Introduction: Cheap Digital Thermostat Display

Picture of Cheap Digital Thermostat Display

This is a cheap but effective temperature monitor which displays the current temperature indoors onto a screen. It uses a TMP36 chip which read the temperature and a 16x2 LCD to display it. Overall it only costs about $18, depending on where you supply these items.

For this project, my goal is to monitor the temperature of my room, so I know when to properly ventilate it, especially with a few computers running full-time in the background, along with the stinking hot summer weather. I normally, have a high heat tolerance and don't notice the gradual changes even if it's around 28 degrees, so this device gives me an objective perspective.

In the future, I plan on mounting the IC outdoors, so I can monitor the weather and figure out what appropriate clothing to wear, especially helpful in hot summer days and cold winter days!

Step 1: Bill of Materials (BoM)

Picture of Bill of Materials (BoM)
  • Arduino Uno - $7
  • Temperature Sensor - TMP36 - $2
  • 16x2 LCD Screen - $7
  • Jumper Cables - $1
  • Potentiometer - $1

Step 2: LCD Screen Hookup

Picture of LCD Screen Hookup

Distribute power in parallel using the breadboard's longest rails.

  • Red Rail: Connect 3.3V pin of the Arduino to this rail.
  • Black Rail: Connect any GND pin of the Arduino to this rail.

Connect the LCD to power

  • Black, white, and brown wires: Connect pin 1, 5, and 16 of the LCD screen to the blue rail on the breadboard
  • Yellow wires: connect pin 2 and 15 of the LCD screen to the red rail on the breadboard

Connect the LCD signals to the Arduino

  • Purple, White (x2), Grey wires: Connect pins 14, 13, 12, and 11 on the LCD to pins 2, 3, 4, and 5 on the Arduino, respectively.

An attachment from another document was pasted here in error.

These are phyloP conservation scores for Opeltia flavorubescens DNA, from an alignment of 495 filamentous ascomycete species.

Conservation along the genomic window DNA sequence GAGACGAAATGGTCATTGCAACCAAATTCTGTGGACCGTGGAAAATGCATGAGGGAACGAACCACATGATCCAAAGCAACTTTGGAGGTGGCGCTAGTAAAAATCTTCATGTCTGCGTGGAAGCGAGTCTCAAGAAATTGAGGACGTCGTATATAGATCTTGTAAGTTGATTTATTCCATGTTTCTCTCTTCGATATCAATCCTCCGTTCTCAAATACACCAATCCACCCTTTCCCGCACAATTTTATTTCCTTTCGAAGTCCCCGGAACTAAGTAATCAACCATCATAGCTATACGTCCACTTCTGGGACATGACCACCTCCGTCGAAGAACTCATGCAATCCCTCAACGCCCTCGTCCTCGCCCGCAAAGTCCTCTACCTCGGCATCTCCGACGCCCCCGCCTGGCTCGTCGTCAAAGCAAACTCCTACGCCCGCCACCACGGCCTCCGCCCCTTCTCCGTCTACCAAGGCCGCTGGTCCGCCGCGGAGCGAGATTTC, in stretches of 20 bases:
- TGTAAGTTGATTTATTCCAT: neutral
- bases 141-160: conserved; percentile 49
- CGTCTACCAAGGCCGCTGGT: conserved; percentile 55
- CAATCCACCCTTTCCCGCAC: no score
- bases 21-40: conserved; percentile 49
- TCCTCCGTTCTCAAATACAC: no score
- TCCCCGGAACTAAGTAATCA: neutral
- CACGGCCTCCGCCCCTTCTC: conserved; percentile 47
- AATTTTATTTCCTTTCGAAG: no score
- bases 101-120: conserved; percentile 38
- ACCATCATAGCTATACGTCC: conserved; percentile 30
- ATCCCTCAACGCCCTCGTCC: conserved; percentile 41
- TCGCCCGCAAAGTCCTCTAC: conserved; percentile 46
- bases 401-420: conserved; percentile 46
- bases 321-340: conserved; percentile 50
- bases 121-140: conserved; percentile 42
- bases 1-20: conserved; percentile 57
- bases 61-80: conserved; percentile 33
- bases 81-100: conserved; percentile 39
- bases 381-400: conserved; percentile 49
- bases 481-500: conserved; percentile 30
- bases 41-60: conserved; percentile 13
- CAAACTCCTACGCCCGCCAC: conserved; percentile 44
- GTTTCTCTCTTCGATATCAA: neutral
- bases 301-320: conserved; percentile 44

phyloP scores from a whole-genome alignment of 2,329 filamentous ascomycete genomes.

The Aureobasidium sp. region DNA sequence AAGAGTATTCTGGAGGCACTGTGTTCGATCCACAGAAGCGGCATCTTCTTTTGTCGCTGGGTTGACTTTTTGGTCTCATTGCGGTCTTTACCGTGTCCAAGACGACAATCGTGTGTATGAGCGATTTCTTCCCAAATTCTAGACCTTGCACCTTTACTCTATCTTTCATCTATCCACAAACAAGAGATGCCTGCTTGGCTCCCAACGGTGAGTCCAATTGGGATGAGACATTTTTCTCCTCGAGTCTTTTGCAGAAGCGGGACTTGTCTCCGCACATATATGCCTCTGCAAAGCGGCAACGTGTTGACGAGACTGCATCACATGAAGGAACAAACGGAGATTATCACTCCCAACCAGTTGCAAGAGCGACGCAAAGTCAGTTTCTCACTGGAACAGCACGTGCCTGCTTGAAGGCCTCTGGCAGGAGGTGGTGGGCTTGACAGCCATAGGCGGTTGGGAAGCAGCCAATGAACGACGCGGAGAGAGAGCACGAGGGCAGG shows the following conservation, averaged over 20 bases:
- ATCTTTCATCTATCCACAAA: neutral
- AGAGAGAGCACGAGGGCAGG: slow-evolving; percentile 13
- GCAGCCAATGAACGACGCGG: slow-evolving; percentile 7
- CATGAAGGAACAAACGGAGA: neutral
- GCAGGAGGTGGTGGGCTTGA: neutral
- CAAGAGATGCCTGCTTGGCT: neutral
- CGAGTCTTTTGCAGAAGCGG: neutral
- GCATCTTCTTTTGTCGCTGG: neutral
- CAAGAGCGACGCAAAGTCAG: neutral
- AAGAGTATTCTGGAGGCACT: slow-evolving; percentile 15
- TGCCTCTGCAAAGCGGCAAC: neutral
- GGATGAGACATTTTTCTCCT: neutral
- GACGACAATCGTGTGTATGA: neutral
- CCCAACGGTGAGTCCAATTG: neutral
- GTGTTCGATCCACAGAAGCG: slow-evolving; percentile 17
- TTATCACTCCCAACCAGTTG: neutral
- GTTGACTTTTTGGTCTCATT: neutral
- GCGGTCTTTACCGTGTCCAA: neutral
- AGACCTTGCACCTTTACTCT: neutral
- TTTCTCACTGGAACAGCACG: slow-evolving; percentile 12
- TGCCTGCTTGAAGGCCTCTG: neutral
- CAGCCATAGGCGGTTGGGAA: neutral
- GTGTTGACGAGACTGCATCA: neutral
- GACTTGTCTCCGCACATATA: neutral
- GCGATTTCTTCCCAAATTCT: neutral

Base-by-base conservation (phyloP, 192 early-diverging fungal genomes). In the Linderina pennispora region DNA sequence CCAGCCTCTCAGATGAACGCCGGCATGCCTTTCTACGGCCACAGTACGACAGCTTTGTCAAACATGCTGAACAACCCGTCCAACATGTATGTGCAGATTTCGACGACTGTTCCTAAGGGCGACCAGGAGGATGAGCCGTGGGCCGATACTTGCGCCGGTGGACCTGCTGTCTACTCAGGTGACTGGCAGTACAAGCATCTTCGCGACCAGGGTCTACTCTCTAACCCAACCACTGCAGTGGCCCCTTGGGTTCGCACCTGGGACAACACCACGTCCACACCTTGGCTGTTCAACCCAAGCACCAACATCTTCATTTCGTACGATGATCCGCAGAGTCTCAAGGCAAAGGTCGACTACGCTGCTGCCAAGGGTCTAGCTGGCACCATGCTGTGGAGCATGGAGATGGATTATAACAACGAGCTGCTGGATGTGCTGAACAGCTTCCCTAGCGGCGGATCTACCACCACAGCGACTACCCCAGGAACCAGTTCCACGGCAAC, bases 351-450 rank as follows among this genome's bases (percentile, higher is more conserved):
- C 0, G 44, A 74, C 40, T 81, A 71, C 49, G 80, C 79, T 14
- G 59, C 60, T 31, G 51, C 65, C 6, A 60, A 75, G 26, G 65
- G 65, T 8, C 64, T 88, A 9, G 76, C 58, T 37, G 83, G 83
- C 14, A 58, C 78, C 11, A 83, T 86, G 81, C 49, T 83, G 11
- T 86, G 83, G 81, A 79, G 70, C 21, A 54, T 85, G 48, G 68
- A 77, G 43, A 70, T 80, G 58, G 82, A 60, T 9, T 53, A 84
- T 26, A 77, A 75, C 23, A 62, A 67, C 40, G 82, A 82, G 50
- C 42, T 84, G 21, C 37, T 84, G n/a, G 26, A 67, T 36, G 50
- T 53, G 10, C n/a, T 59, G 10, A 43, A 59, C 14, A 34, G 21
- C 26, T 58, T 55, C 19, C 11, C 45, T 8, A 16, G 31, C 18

• Blue and Green wires: Connect pins 4 and 6 on the LCD to pins 11 and 12 on the Arduino.

Step 3: Wiring the Temperature Sensor

Picture of Wiring the Temperature Sensor

Be careful about the polarity of the temperature sensor when plugging it in, because reversing it will cause ti to overheat and may burn you.

I find it easiest to hold it with the flat edge facing my right, then I know the order is ground, signal, then VCC, all in order from top to bottom.

  • Green wire: This is the ground pin, connect it to GND on the Arduino.
  • Orange middle wire: This is the signal pin, connect it to pin A0 on the Arduino
  • Orange outer wire: This is the VCC pin, connect it to 3.3V on the Arduino.

Potentiometer hookup (from picture)

  • Brown wire: Connect pin 3 on the LCD to the potentiometer's middle signal pin. Then connect the outer pins of this potentiometer to the power rail, in any order, there is no polarity requirements.

Step 4: Coding

Picture of Coding
// Load the LiquidCrystal library
#include  <LiquidCrystal.h>
<liquidcrystal.h>// Initialize the library with the pins we're using.
LiquidCrystal lcd(12,11,5,4,3,2);
//temperature analog input pin constant </liquidcrystal.h>
const int tempPin = 0;
//raw reading variable
int tempVal;
//voltage variable
float volts;
//final temperature variables
float tempC;
void setup()
{
  // begin lcd of this particular size
  lcd.begin(16, 2);
  // Data sent to the display will stay there until it's
  // overwritten or power is removed. 
  lcd.clear();
  // Now we'll display a message on the LCD!
  lcd.print("Current Temp:  ");
}  
void loop()
{
  //read the temp sensor and store it in tempVal
  tempVal = analogRead(tempPin);
  //converting that reading to voltage by multiplying the reading by 3.3V (voltage of       //the 101 board)
  volts = tempVal * 5.0;
  volts /= 1023.0;
  tempC = (volts - 0.5) * 100 ;
  lcd.setCursor(0,1);
  lcd.print(tempC);
  //wait a bit before taking another reading
  delay(1000);
}

Comments